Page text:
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GWK, Great pics, how old is your 24/7 & any idea about the steel ammo? Extra extractor whb a good idea. I did order the little springs that are part of the assembly and a new recoil spring assy. Thanks, G
Looking at GWK's pic I would hazzard a guess that it was caused by either steel cased ammo or dropping a round into the chamber and letting the slide slam forward on it - which is a big no-no. Always load rounds into the chamber from a magazine. Reason I say that is the part that's broken off is the top part of the extractor. That part of the extractor is only in contact with case head when the casing is pulled from the chamber or if you let the slide slam forward on one. Reason I say is it could be caused by steel cased ammo is that steel doesn't expand and contract like brass does, and those steel casings can sometimes get stuck in the chamber. On a lot of guns it will rip the back of the case off, or the extractor can fail.

As the round is pulled from the chamber the barrel tips down and it drags the case head down the breech face. It's the lower part of the extractor that's actually providing the tension when the ejector chucks the casing out - which is when the spring and the tension really come into play. As such, when I'm checking extractor tension I do it more towards the bottom of the extractor.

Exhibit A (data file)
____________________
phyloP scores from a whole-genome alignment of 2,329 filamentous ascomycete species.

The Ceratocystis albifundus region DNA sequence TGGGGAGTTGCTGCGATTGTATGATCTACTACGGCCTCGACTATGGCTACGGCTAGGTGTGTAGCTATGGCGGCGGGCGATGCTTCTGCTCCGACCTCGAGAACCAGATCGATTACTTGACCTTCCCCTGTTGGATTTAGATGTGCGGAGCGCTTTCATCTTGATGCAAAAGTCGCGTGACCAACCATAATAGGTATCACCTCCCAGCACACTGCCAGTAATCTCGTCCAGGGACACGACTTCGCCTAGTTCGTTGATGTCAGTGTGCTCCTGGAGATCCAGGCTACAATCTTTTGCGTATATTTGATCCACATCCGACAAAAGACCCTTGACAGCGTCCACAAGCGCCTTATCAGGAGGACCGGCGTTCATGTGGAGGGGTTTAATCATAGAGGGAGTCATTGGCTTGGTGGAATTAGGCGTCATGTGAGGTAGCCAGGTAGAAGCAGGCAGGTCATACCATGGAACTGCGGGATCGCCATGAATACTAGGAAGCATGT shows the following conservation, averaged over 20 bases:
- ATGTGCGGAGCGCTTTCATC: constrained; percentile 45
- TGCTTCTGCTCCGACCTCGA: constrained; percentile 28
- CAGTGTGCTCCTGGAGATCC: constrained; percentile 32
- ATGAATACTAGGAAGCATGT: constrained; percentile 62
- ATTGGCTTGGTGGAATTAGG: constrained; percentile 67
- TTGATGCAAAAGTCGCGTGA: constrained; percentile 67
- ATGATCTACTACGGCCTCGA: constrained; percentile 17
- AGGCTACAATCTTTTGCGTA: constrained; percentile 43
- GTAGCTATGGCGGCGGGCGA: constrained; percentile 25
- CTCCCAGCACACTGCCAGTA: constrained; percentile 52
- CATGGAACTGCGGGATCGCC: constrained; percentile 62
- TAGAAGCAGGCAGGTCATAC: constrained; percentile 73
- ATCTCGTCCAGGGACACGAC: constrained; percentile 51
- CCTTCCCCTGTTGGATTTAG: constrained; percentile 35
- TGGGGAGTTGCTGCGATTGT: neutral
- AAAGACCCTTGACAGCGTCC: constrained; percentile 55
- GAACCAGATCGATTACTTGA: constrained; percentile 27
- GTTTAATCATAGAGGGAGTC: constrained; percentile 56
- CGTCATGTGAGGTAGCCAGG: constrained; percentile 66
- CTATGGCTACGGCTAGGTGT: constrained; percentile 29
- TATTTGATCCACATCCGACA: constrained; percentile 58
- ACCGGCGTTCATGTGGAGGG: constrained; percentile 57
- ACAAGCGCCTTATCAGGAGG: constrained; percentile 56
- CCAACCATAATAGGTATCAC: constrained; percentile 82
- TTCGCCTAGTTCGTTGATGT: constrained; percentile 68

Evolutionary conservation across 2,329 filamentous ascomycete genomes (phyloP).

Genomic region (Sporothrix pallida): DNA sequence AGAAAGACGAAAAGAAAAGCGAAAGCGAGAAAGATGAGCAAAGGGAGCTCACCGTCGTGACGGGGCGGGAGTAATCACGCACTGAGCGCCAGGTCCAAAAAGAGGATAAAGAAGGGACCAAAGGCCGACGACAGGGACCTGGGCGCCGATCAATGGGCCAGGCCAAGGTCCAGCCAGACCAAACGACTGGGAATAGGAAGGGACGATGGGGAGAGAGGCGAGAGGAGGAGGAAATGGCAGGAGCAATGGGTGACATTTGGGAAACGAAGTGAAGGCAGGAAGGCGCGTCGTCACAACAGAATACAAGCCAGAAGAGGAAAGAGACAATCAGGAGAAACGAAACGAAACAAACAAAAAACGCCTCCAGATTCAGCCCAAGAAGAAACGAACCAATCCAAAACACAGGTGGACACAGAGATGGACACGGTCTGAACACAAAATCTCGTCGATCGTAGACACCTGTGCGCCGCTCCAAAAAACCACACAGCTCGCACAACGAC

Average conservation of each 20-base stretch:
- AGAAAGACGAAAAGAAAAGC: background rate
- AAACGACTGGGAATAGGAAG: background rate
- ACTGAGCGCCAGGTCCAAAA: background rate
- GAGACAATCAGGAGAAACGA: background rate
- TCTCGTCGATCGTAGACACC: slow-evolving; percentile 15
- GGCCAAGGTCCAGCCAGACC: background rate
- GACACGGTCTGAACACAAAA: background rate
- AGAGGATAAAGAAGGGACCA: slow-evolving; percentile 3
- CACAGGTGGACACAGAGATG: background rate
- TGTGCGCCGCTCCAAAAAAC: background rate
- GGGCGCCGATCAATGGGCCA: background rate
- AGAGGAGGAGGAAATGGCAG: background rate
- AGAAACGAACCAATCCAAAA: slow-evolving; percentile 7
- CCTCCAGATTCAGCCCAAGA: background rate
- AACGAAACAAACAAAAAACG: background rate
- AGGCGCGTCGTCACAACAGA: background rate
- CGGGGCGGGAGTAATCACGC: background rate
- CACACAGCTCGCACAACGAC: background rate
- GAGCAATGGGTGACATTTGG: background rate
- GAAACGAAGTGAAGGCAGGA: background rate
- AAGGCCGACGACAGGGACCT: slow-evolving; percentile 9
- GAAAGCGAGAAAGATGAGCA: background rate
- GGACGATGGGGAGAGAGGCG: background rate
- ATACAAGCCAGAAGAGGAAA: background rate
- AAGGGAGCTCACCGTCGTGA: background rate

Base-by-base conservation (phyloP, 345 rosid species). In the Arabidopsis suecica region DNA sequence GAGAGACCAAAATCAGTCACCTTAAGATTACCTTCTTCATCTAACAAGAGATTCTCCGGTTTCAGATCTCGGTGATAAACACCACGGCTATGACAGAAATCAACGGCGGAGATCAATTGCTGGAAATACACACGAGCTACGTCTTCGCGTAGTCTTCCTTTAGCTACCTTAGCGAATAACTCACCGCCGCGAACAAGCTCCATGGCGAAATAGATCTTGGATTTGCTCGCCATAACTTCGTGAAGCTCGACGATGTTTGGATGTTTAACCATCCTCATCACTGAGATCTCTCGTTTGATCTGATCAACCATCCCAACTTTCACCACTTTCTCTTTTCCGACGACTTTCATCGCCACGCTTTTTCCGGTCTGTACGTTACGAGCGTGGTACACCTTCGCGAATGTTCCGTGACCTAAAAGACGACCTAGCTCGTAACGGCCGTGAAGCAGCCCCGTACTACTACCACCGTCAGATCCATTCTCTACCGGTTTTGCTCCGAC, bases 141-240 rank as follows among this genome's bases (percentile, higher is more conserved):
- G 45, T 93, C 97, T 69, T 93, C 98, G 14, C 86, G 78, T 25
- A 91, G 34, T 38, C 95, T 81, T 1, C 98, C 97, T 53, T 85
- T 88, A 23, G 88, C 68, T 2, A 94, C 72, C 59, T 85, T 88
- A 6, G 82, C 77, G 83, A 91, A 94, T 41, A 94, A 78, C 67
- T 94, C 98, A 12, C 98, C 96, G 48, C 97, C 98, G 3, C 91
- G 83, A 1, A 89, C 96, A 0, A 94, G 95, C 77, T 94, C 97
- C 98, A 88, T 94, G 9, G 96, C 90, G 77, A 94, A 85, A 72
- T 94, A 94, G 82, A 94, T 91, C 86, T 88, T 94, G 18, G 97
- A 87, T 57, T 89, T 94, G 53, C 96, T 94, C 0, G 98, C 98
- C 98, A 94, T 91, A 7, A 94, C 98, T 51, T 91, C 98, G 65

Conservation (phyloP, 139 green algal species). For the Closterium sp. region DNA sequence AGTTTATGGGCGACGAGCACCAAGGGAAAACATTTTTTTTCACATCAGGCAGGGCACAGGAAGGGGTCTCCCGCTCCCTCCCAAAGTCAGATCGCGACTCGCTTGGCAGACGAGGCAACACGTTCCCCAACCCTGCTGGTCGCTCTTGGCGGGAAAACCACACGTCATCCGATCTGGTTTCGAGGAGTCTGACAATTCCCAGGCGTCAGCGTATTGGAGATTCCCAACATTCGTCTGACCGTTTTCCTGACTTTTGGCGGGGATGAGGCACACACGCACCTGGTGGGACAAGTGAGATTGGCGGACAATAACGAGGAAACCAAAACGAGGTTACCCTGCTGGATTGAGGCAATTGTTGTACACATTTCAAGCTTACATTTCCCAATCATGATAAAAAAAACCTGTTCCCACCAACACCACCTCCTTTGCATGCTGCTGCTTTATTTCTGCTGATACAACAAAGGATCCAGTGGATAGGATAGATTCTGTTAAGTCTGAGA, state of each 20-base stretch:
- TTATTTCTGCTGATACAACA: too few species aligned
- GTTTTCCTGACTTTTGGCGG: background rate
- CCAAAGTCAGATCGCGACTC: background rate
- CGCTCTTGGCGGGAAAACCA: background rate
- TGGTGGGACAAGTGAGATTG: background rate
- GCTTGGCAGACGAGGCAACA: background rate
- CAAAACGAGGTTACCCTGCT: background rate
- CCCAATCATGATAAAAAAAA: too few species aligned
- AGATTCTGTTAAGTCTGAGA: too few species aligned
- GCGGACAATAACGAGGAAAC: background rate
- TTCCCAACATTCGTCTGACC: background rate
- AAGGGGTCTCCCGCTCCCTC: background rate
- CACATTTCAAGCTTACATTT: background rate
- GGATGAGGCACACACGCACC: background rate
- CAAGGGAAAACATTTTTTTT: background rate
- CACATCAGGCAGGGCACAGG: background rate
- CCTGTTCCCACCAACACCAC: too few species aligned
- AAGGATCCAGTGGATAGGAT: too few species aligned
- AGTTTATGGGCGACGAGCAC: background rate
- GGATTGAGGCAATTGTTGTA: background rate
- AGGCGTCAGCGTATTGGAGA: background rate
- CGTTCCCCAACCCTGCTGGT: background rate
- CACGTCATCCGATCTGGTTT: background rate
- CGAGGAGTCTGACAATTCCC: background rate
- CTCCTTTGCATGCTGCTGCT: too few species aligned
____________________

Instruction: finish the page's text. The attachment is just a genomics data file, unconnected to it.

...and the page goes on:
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Discussion Starter · #18 ·

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Looking at the parts this way isn't going to tell you much. The extractor indexes on the pivot hole and the stop block. It may even be an improvement with a little less material on the inside. Should be less sensitive to gunk under the extractor 'lever' that way. My advice is to put the pin through both extractors, and hold the stop blocks level with each other. Then check the difference on the inside edge of the claws. I'll bet you it's pretty darn close. Or just test fit it in the pistol and see what you've got.
 

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Discussion Starter · #20 ·
Ahh, sweet success! Ground down the stop block (3 times, just a bit at a time, & I color the surface to be ground with a sharpie for enhanced observation). Even though their seems to be more difference in the thickness of the new extractor than I would think there should be the gun worked flawlessly. 3 clips (13 rounds ea.) through, the last two one handed and not a single failure to extract. Still gonna contact Taurus on Monday about that difference. Thanks all, supper's ready. Till next time, G